A couple of thoughts now that I’ve read the article.

Disclaimer: what follows is in no way intended to disparage genre literature, nor its writers and readers. It’s nothing more than my observations and my opinions based on them. I can’t cite chapter and verse from MFA programs or writing coaches/instructors, but I don’t think I have to. Your mileage may vary.

The fact that the author of the article teaches “romance writing” is significant. In most genre writing “story” is nearly synonymous with “action.” The “story” is “events” or “stuff that happens” and (not to put too fine a point on it) genre readers tend, on the whole,

* not to want to figure things out, and
* not to want to be distracted by things that are not obviously “events” i.e. moving the plot.

It’s rather like listening to a verbally adept 8 or 9 year old recounting his or her experience of the latest superhero movie. “So then they went over there and the guy says and she says and then they left and found five dollars so they got cokes…”

And yes, it’s quite true that in a genre piece the threshold of TMI is pretty low. The focus is after all on “the action.” But there’s a catch – in a genre piece the author must pay attention to the level of details of the type that establish and support the genre. If it’s a historical novel, it needs to provide (and fairly quickly and economically) the time & place & circumstances (within the T&P) of the protagonist and rest of the dramatis personae. And the details provided really need to be accurate, nobody kvetches about anachronism or faulty details than historical fans and SciFi fans. And it’s very tricky to select the right level of detail (for all I know there’s a handbook out there somewhere in the rafts of text written about how to write fiction) to get the reader positioned correctly but not obstruct “the action.”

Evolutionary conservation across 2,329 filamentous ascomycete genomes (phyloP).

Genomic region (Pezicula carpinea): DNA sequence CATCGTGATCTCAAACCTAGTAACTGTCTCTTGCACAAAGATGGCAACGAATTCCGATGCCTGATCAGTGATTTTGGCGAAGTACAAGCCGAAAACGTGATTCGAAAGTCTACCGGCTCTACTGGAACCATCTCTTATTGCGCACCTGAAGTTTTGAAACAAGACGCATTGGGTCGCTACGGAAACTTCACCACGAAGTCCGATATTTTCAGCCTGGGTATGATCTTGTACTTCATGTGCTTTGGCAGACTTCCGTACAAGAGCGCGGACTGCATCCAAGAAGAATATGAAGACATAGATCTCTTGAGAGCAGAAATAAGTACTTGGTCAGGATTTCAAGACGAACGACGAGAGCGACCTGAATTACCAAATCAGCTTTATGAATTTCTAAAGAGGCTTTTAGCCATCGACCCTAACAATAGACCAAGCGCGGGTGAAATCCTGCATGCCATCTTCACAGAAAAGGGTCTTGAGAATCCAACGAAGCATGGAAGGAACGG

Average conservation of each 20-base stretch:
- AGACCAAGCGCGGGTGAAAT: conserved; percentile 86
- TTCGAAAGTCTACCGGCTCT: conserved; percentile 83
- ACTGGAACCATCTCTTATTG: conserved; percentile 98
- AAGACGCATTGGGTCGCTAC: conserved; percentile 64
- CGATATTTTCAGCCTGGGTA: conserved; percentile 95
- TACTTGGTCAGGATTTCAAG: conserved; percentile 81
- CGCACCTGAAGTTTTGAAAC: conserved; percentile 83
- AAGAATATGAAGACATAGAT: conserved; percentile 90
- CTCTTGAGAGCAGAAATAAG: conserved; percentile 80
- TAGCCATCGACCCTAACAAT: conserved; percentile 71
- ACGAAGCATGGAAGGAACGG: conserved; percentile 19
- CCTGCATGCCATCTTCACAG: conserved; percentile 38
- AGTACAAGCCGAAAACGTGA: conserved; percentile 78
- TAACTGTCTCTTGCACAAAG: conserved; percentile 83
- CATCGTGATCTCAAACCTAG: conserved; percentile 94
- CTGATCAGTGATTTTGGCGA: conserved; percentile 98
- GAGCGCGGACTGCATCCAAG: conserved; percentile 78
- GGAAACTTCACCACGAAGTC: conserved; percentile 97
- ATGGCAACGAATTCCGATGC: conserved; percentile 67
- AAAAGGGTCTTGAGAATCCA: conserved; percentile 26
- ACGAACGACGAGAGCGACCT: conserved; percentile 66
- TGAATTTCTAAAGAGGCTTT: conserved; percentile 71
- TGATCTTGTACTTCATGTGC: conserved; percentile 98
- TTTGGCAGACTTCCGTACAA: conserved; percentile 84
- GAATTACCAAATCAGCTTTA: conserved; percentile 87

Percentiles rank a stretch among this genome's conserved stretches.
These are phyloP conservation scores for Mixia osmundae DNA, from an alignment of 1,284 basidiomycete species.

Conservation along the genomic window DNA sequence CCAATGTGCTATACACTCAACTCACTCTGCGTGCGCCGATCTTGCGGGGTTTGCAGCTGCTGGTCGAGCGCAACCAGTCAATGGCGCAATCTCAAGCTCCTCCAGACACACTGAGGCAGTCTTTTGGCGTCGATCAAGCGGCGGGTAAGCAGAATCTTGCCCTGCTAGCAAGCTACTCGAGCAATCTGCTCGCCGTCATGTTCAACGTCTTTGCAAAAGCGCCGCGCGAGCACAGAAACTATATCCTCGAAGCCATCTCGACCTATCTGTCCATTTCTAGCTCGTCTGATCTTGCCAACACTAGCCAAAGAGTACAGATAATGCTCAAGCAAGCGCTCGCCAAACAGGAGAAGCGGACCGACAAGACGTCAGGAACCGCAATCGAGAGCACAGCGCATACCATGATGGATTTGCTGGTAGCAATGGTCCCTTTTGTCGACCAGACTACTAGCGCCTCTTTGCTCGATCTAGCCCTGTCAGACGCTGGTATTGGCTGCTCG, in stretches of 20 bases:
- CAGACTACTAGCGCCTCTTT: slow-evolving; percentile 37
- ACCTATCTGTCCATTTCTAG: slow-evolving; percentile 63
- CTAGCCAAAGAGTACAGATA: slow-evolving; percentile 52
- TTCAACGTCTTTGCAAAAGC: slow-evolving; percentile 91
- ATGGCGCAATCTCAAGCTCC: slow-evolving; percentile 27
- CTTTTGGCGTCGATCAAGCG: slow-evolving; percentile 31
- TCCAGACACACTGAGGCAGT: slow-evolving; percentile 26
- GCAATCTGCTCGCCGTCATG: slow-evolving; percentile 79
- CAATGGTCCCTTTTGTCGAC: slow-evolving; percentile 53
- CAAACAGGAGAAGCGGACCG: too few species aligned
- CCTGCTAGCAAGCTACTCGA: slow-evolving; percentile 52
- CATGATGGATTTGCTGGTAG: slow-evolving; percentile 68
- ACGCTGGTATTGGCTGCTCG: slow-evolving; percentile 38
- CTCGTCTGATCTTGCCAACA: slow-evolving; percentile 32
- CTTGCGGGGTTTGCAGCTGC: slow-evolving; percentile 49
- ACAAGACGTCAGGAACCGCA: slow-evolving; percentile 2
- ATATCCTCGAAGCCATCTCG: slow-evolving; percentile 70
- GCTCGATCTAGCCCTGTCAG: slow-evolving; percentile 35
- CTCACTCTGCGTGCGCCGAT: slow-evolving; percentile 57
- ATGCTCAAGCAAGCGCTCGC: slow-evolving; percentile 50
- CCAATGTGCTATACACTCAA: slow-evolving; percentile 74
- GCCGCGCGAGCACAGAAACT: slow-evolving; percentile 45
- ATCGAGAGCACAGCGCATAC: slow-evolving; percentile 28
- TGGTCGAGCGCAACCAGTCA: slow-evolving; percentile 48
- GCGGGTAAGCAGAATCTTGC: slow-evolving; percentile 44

On the other hand, there’s “not-genre” fiction. The point in most “not-genre” fiction is (“missing,” many genre fans & writers might say) as far as I can tell, is to put the reader in the picture in such a way that he or she doesn’t get bored with too much “real life bullshit” and yet still catches on to what it means to be the particular human being portrayed, and that the portrayal of the life and lives is acceptable as a reasonable portrayal of a possible life within our experience of reality.

One needs to be careful, for example, with mundane details of everyday life, because while it’s true that 90% of most lives consists of mundane bullshit, we must remember that most readers of fiction are reading fiction precisely to escape that mundane bullshit. So we need to develop a shorthand, allusive way of indicating the preponderance of mundane boring bullshit without boring the reader.

Putting the reader “there” is my goal. Looking over the protagonist’s shoulder, or peering out through the narrator’s eyes. Some details are telling. Some are not, but the fact is that all details are telling to some degree, and it’s really hard to choose which ones to omit, not because they’re “unnecessary,” and because “the story won’t change” without them (ya never know, it might change 100 pages hence in some unforeseen way, and then you’re screwed & have to go back and put them in) but because the reader MIGHT get bored by them, and won’t know that they’re not there. (There are some readers who WILL want to know “So how did Ralph get from his bedroom to the kitchen?” – and they really do mean step-by-step. There’s probably no way to accommodate everyone’s threshold.)